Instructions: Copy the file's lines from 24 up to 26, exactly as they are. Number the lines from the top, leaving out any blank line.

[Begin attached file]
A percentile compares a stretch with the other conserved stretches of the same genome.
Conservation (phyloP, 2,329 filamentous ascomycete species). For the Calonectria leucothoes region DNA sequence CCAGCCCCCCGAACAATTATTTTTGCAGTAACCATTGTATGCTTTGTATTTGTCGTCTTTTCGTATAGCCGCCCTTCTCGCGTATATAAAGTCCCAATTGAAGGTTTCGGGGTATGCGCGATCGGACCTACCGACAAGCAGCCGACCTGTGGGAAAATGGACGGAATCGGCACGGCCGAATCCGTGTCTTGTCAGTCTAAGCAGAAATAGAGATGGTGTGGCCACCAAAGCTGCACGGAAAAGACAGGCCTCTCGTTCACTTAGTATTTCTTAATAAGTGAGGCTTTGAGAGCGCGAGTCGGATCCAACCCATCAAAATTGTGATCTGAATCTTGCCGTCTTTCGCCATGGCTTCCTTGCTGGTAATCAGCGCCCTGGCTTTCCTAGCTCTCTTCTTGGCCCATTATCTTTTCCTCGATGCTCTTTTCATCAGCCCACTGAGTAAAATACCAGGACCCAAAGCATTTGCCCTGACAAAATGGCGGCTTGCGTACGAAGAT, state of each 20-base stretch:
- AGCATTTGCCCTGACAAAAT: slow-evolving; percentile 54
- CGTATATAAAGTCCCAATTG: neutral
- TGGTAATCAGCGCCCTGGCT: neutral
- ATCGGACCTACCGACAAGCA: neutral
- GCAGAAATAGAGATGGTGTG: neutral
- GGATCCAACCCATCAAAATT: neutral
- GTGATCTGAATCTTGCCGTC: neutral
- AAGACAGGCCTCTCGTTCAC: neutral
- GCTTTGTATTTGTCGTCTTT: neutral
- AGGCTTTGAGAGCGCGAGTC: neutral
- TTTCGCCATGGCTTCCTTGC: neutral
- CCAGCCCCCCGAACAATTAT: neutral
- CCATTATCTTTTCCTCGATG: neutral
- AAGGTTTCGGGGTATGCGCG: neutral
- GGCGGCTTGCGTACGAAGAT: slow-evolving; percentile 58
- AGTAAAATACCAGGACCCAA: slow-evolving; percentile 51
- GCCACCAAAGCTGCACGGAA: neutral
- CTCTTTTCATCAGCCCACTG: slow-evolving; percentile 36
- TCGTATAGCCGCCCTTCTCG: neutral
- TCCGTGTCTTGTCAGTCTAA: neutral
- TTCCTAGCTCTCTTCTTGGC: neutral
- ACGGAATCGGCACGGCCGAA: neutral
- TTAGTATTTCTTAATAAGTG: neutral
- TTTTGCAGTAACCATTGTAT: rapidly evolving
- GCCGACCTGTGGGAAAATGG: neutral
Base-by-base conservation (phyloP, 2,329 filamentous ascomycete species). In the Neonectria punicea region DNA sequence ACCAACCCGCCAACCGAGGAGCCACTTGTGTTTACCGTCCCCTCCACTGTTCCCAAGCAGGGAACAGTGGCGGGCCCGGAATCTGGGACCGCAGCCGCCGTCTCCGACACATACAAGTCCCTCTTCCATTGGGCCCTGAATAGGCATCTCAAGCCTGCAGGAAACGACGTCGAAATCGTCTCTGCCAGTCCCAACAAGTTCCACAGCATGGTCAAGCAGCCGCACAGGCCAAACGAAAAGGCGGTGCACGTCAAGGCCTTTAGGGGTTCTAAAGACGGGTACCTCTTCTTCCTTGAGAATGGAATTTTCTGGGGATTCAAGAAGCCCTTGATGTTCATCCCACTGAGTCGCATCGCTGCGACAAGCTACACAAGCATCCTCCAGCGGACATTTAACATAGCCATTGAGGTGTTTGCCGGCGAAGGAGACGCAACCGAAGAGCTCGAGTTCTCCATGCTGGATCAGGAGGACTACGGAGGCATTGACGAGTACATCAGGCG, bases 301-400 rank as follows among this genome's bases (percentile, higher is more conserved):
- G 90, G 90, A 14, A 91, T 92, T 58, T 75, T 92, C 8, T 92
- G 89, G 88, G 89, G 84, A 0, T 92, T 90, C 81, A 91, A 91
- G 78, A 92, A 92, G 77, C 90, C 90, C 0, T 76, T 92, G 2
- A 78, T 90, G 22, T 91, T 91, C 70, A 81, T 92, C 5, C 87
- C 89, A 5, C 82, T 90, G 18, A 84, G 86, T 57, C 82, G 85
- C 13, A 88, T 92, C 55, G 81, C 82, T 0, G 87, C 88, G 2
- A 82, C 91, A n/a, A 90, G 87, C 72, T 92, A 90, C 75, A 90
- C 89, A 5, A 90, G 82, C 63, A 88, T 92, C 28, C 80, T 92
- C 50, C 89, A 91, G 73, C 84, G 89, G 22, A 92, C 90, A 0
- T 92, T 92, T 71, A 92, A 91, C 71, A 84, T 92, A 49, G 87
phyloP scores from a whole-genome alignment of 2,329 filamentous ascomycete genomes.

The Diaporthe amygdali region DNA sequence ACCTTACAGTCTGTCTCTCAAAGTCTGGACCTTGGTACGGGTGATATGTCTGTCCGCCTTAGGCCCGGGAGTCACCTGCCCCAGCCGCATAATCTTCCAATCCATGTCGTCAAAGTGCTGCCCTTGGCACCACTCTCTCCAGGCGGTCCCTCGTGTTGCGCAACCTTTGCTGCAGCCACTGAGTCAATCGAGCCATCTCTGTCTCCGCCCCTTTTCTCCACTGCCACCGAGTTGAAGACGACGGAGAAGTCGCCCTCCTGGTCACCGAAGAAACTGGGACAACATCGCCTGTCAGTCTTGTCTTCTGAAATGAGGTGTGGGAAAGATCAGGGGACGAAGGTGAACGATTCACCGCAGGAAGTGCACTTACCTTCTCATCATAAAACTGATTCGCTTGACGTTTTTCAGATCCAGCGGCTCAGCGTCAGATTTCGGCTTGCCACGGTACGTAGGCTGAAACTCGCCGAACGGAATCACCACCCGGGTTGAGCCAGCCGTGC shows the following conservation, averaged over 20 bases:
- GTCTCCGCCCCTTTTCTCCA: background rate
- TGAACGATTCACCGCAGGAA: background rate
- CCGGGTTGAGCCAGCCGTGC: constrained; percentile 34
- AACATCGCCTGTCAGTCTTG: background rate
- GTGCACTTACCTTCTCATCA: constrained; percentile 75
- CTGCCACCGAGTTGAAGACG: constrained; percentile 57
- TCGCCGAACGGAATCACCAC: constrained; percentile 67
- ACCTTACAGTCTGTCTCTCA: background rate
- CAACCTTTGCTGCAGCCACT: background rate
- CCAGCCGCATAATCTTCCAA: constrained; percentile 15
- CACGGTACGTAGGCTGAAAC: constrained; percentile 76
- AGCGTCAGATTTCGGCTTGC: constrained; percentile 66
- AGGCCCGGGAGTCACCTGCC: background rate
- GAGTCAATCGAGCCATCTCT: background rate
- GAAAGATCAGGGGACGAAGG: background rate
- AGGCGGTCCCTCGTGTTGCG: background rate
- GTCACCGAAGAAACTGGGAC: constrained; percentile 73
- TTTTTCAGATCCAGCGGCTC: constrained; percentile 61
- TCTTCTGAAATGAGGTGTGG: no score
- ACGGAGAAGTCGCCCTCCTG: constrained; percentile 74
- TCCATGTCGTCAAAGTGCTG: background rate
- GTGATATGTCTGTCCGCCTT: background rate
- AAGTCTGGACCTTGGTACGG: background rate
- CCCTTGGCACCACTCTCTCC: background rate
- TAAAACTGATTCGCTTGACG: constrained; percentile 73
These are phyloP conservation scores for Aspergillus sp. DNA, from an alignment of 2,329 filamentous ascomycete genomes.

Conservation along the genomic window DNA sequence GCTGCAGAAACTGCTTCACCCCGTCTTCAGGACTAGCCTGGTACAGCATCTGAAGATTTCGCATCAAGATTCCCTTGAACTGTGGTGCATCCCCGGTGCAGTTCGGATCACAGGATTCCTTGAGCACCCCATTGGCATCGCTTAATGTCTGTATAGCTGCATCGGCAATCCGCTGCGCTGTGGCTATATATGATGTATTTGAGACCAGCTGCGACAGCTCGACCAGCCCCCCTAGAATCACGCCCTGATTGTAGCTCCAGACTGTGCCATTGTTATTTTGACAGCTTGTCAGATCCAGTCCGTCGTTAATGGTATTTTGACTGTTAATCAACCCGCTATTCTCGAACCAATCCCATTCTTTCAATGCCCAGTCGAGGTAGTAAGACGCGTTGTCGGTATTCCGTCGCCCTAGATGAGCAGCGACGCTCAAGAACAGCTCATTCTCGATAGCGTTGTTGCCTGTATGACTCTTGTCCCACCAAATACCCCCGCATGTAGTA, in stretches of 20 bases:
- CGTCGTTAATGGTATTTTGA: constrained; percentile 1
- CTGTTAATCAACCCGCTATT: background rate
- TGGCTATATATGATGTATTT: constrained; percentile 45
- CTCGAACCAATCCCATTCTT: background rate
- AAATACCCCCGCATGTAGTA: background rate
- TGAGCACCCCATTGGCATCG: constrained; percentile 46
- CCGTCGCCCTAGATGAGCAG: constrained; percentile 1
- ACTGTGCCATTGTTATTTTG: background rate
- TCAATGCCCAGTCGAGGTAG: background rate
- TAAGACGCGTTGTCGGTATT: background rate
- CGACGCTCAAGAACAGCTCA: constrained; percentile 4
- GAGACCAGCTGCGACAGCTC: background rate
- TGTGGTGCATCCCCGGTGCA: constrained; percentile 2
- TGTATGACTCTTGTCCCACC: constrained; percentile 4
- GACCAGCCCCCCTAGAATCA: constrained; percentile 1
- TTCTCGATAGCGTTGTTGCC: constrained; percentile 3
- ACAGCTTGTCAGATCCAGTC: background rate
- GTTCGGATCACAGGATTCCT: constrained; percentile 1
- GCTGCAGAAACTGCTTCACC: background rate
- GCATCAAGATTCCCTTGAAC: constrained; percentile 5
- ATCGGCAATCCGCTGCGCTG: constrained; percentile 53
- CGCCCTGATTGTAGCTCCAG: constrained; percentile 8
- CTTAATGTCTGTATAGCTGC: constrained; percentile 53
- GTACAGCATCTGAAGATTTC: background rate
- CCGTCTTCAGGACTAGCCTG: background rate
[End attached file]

- ACGGAATCGGCACGGCCGAA: neutral
- TTAGTATTTCTTAATAAGTG: neutral
- TTTTGCAGTAACCATTGTAT: rapidly evolving